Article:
Unlike cameras, which rely on visible light, radars use electromagnetic waves that can penetrate through clouds/fog, dust, and smoke. This makes them more robust and reliable for applications that require high-resolution target detection, such as autonomous driving, aerospace, or defense. Furthermore, radars provide depth information and velocity measurements of the scene, which are essential for 3D reconstruction and motion estimation. Cameras, on the other hand, can only capture 2D images that require additional processing and calibration to infer depth and motion.

Moreover, most of the commercially-out-of-the-shelf (COTS) radars work based on the frequency modulated continuous waveform (FMCW) in the mm-wave frequencies (i.e., 30GHz to 300GHz). FMCW radars, while having a simple receiver structure, enjoy a fine range resolution thanks to the large bandwidth available in mm-wave frequencies. Therefore, the mm-wave radars have a smaller footprint and lower power consumption than cameras, which makes them more suitable for edge devices that have limited space and energy resources.

While enjoying a high range resolution, mm-wave radars suffer from poor angular resolution. In other words, they are not good at discriminating between objects that are close together in the same direction. To tackle this, one solution is to increase the number of the receive antennas to enlarge the radar aperture size. Nevertheless, many antennas are needed to get the same resolution in azimuth and elevation as in range which is either expensive or impractical.

Alternatively, the aperture size is increased synthetically by processing the radar data over time. This gives rise to synthetic aperture radar (SAR) algorithms that utilize the relative motion between the radar and the scene to create a virtual antenna array that is much larger than the physical one ‎[1]. By combining the signals from different positions along the trajectory of the radar, SAR can achieve a higher angular resolution and produce a high-resolution image of the scene (Figure 1).


Figure 1. SAR formation diagram. The radar moves along a trajectory and transmits and receives signals at different positions, creating a synthetic aperture that is much larger than the physical antenna ‎[1].

In fact, SAR facilitates radar imaging using only a pair of antennas (i.e., one transmitter and one receiver); though, more receive antennas can be used in improving the image quality.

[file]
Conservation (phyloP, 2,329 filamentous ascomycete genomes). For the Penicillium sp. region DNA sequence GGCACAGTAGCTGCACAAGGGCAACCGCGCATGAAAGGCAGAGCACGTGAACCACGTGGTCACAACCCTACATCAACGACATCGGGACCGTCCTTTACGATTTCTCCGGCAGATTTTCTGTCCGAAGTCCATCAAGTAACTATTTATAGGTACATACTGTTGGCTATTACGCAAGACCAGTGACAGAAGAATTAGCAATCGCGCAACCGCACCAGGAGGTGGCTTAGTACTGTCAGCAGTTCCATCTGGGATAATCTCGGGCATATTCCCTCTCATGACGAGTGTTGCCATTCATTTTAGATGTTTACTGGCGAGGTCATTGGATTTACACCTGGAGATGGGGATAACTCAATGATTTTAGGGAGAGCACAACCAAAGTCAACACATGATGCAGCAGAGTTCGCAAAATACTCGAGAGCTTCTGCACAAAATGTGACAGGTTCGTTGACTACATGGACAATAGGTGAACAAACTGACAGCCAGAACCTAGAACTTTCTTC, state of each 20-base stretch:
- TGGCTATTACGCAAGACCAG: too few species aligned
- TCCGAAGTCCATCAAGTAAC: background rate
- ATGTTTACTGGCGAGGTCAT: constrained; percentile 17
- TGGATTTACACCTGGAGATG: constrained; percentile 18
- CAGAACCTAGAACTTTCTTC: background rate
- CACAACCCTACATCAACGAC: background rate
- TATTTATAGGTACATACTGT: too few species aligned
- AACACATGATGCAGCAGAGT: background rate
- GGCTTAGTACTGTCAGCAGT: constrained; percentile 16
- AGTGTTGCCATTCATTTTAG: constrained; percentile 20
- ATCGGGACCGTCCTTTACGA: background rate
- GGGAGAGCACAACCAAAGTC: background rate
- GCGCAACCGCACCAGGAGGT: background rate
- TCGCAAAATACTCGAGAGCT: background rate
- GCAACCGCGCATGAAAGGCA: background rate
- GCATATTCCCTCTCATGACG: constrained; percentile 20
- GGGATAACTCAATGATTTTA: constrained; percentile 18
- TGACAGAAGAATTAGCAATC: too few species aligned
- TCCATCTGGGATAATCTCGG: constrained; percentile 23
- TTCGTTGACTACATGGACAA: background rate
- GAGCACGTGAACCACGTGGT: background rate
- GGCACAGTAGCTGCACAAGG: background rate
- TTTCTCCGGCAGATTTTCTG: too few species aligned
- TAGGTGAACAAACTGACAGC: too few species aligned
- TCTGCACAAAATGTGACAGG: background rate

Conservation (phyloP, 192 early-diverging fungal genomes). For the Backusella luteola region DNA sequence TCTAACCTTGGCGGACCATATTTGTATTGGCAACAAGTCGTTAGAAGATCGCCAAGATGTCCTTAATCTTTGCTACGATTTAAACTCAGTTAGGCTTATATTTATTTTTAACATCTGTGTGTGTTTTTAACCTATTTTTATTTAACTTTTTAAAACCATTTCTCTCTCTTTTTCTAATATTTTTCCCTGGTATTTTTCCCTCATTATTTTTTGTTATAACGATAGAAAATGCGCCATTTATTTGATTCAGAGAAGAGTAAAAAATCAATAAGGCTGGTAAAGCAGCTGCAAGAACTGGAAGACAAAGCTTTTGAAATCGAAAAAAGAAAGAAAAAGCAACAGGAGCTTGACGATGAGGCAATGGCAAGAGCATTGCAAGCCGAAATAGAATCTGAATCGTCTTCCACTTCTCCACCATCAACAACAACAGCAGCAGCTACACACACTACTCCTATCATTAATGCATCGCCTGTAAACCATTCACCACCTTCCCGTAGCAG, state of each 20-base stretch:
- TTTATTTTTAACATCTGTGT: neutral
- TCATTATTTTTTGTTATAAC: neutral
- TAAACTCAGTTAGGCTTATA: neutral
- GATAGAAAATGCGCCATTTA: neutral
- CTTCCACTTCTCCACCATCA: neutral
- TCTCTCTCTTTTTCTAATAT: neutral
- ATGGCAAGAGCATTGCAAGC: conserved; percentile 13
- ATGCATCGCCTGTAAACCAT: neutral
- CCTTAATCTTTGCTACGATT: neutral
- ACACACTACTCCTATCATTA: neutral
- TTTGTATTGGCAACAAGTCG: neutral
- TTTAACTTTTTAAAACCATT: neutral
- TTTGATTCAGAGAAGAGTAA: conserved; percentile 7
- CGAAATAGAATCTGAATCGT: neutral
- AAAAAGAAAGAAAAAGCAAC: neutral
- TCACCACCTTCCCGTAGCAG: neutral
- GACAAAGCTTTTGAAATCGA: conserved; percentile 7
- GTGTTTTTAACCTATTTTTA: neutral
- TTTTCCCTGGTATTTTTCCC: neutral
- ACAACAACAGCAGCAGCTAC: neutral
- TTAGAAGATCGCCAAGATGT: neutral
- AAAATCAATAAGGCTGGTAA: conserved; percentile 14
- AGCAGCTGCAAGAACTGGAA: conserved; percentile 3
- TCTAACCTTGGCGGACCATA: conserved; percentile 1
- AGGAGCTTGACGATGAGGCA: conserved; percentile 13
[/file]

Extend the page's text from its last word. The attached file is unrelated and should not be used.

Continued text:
Different SAR algorithms, ranging from match filtering (MF) to Doppler beam sharpening (DBS) which is a simply a 2D fast Fourier transform (FFT), offer different levels of compromise between the image quality and processing complexity. To fit in edge devices, a trade-off optimization between the hardware (in terms of radar and processing/memory resources) and software complexities is a must.

Among the SAR algorithms, the polar format algorithm (PFA) ‎[2] seems to be a perfect candidate for being embedded in edge. Specifically, the radar signals are collected in a matrix. After the emission of each pulse (or chirp) by radar, its received reflection goes to the corresponding column of the matrix. Then, the DBS algorithm applies a 2D-FFT to reconstruct the image. However, the image is distorted in large synthetic apertures since the spatial frequency samples (referred to as wavenumbers) form a polar format. To tackle this, PFA suggests interpolating the matrix values in a grid format, as shown in Figure 2. A few examples of PFA have been depicted in Figure 3.


Figure 2. PFA algorithm. kx and ky are the wavenumbers in the track and cross-track directions.


Figure 3. Examples of the radar images reconstructed by PFA. (a) The capital building image captured using an airborne Ku-band radar ‎[3]. (b) another airborne Ku-band radar ‎[4].

Overall, radars bring more robustness to the edge in cost of more complexity. However, the PFA SAR algorithm is a computationally efficient radar imaging method that provides high resolution images using a small low-power radar at edge. At the next step, the SAR image can be fused with the camera image using an efficient AI algorithm for object detection/classification purposes.


[1]    A. Richards, “Fundamentals of Radar Signal Processing,” New York, NY: McGraw-Hill, 2005.

[2]    Armin W. Doerry, “Real-time Polar-Format Processing for Sandia’s Testbed Radar Systems”, Sandia National Laboratories Report SAND2001-1644P, June 2001.

[3]    V. Jakowatz Jr. and N. Doren, “Comparison of polar formatting and back-projection algorithms for spotlight-mode SAR image formation,” in Proc. SPIE, vol. 6237, Algorithms for Synthetic Aperture Radar Imagery XIII, May 2006, paper 62370H.

[4]     Y. Tang, M. -D. Xing and Z. Bao, “The Polar Format Imaging Algorithm Based on Double Chirp-Z Transforms,” in IEEE Geoscience and Remote Sensing Letters, vol. 5, no. 4, pp. 610-614, Oct. 2008.

Blog signed by: IMEC team

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